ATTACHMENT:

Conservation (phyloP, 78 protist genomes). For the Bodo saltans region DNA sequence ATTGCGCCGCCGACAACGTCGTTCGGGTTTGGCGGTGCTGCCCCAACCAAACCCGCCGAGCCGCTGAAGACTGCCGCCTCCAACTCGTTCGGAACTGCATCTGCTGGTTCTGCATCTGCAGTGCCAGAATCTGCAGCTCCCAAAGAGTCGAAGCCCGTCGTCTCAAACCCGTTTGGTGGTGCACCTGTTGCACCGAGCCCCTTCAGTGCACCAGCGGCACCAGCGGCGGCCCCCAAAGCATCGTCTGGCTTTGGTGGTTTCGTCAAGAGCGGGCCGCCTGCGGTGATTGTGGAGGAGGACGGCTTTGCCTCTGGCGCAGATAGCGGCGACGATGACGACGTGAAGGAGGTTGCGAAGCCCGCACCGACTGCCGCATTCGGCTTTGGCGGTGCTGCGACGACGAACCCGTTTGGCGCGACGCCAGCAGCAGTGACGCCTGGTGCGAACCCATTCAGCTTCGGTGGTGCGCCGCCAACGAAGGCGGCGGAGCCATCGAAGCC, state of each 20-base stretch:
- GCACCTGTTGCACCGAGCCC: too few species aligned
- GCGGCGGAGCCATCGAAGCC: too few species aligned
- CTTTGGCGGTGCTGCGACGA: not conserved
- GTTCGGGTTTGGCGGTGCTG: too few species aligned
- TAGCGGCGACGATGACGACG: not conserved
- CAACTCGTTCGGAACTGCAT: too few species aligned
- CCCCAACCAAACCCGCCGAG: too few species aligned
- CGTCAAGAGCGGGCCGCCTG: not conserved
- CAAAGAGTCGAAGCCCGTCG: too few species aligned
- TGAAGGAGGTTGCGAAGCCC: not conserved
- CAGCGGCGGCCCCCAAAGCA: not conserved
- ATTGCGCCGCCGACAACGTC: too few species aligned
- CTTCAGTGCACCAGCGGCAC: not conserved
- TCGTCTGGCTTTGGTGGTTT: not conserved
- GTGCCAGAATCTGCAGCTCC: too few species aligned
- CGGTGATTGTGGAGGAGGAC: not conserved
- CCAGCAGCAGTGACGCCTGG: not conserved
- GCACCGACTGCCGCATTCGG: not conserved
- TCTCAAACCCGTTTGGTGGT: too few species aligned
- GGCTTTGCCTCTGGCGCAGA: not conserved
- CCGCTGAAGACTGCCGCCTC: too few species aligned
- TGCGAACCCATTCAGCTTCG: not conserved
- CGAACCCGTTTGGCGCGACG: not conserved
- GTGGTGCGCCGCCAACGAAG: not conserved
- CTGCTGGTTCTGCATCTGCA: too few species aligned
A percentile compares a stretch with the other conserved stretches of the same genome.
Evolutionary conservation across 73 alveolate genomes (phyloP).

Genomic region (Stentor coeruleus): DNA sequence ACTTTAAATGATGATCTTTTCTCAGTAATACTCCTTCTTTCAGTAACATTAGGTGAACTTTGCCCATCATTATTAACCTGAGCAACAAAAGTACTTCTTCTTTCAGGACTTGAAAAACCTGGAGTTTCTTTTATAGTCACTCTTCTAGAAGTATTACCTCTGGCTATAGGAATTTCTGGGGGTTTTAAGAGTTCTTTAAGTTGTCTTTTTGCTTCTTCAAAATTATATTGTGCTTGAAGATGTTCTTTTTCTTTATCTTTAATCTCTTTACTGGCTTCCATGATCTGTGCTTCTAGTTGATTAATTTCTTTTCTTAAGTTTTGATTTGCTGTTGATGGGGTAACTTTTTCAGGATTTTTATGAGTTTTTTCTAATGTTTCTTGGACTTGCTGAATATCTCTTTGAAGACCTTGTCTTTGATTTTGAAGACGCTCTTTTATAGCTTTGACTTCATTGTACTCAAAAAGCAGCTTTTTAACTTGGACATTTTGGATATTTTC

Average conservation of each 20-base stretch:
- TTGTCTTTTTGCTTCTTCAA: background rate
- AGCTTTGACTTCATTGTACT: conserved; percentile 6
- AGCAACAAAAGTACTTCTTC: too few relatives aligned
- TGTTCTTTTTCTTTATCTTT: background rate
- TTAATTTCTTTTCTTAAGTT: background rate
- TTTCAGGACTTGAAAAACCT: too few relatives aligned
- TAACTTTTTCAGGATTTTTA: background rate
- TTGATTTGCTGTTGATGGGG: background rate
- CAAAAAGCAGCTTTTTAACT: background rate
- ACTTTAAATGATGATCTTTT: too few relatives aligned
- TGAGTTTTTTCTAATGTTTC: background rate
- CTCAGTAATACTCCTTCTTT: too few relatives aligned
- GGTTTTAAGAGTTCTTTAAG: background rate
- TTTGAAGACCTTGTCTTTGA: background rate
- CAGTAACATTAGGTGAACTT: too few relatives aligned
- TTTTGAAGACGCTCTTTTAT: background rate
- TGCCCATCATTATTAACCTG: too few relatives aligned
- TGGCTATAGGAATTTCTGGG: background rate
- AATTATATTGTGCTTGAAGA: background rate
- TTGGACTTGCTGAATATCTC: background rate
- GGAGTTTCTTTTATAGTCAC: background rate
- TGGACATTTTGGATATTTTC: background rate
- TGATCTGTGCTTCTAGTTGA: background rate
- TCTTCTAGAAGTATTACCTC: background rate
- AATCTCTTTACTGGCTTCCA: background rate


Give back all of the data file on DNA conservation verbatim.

Conservation (phyloP, 78 protist genomes). For the Bodo saltans region DNA sequence ATTGCGCCGCCGACAACGTCGTTCGGGTTTGGCGGTGCTGCCCCAACCAAACCCGCCGAGCCGCTGAAGACTGCCGCCTCCAACTCGTTCGGAACTGCATCTGCTGGTTCTGCATCTGCAGTGCCAGAATCTGCAGCTCCCAAAGAGTCGAAGCCCGTCGTCTCAAACCCGTTTGGTGGTGCACCTGTTGCACCGAGCCCCTTCAGTGCACCAGCGGCACCAGCGGCGGCCCCCAAAGCATCGTCTGGCTTTGGTGGTTTCGTCAAGAGCGGGCCGCCTGCGGTGATTGTGGAGGAGGACGGCTTTGCCTCTGGCGCAGATAGCGGCGACGATGACGACGTGAAGGAGGTTGCGAAGCCCGCACCGACTGCCGCATTCGGCTTTGGCGGTGCTGCGACGACGAACCCGTTTGGCGCGACGCCAGCAGCAGTGACGCCTGGTGCGAACCCATTCAGCTTCGGTGGTGCGCCGCCAACGAAGGCGGCGGAGCCATCGAAGCC, state of each 20-base stretch:
- GCACCTGTTGCACCGAGCCC: too few species aligned
- GCGGCGGAGCCATCGAAGCC: too few species aligned
- CTTTGGCGGTGCTGCGACGA: not conserved
- GTTCGGGTTTGGCGGTGCTG: too few species aligned
- TAGCGGCGACGATGACGACG: not conserved
- CAACTCGTTCGGAACTGCAT: too few species aligned
- CCCCAACCAAACCCGCCGAG: too few species aligned
- CGTCAAGAGCGGGCCGCCTG: not conserved
- CAAAGAGTCGAAGCCCGTCG: too few species aligned
- TGAAGGAGGTTGCGAAGCCC: not conserved
- CAGCGGCGGCCCCCAAAGCA: not conserved
- ATTGCGCCGCCGACAACGTC: too few species aligned
- CTTCAGTGCACCAGCGGCAC: not conserved
- TCGTCTGGCTTTGGTGGTTT: not conserved
- GTGCCAGAATCTGCAGCTCC: too few species aligned
- CGGTGATTGTGGAGGAGGAC: not conserved
- CCAGCAGCAGTGACGCCTGG: not conserved
- GCACCGACTGCCGCATTCGG: not conserved
- TCTCAAACCCGTTTGGTGGT: too few species aligned
- GGCTTTGCCTCTGGCGCAGA: not conserved
- CCGCTGAAGACTGCCGCCTC: too few species aligned
- TGCGAACCCATTCAGCTTCG: not conserved
- CGAACCCGTTTGGCGCGACG: not conserved
- GTGGTGCGCCGCCAACGAAG: not conserved
- CTGCTGGTTCTGCATCTGCA: too few species aligned
A percentile compares a stretch with the other conserved stretches of the same genome.
Evolutionary conservation across 73 alveolate genomes (phyloP).

Genomic region (Stentor coeruleus): DNA sequence ACTTTAAATGATGATCTTTTCTCAGTAATACTCCTTCTTTCAGTAACATTAGGTGAACTTTGCCCATCATTATTAACCTGAGCAACAAAAGTACTTCTTCTTTCAGGACTTGAAAAACCTGGAGTTTCTTTTATAGTCACTCTTCTAGAAGTATTACCTCTGGCTATAGGAATTTCTGGGGGTTTTAAGAGTTCTTTAAGTTGTCTTTTTGCTTCTTCAAAATTATATTGTGCTTGAAGATGTTCTTTTTCTTTATCTTTAATCTCTTTACTGGCTTCCATGATCTGTGCTTCTAGTTGATTAATTTCTTTTCTTAAGTTTTGATTTGCTGTTGATGGGGTAACTTTTTCAGGATTTTTATGAGTTTTTTCTAATGTTTCTTGGACTTGCTGAATATCTCTTTGAAGACCTTGTCTTTGATTTTGAAGACGCTCTTTTATAGCTTTGACTTCATTGTACTCAAAAAGCAGCTTTTTAACTTGGACATTTTGGATATTTTC

Average conservation of each 20-base stretch:
- TTGTCTTTTTGCTTCTTCAA: background rate
- AGCTTTGACTTCATTGTACT: conserved; percentile 6
- AGCAACAAAAGTACTTCTTC: too few relatives aligned
- TGTTCTTTTTCTTTATCTTT: background rate
- TTAATTTCTTTTCTTAAGTT: background rate
- TTTCAGGACTTGAAAAACCT: too few relatives aligned
- TAACTTTTTCAGGATTTTTA: background rate
- TTGATTTGCTGTTGATGGGG: background rate
- CAAAAAGCAGCTTTTTAACT: background rate
- ACTTTAAATGATGATCTTTT: too few relatives aligned
- TGAGTTTTTTCTAATGTTTC: background rate
- CTCAGTAATACTCCTTCTTT: too few relatives aligned
- GGTTTTAAGAGTTCTTTAAG: background rate
- TTTGAAGACCTTGTCTTTGA: background rate
- CAGTAACATTAGGTGAACTT: too few relatives aligned
- TTTTGAAGACGCTCTTTTAT: background rate
- TGCCCATCATTATTAACCTG: too few relatives aligned
- TGGCTATAGGAATTTCTGGG: background rate
- AATTATATTGTGCTTGAAGA: background rate
- TTGGACTTGCTGAATATCTC: background rate
- GGAGTTTCTTTTATAGTCAC: background rate
- TGGACATTTTGGATATTTTC: background rate
- TGATCTGTGCTTCTAGTTGA: background rate
- TCTTCTAGAAGTATTACCTC: background rate
- AATCTCTTTACTGGCTTCCA: background rate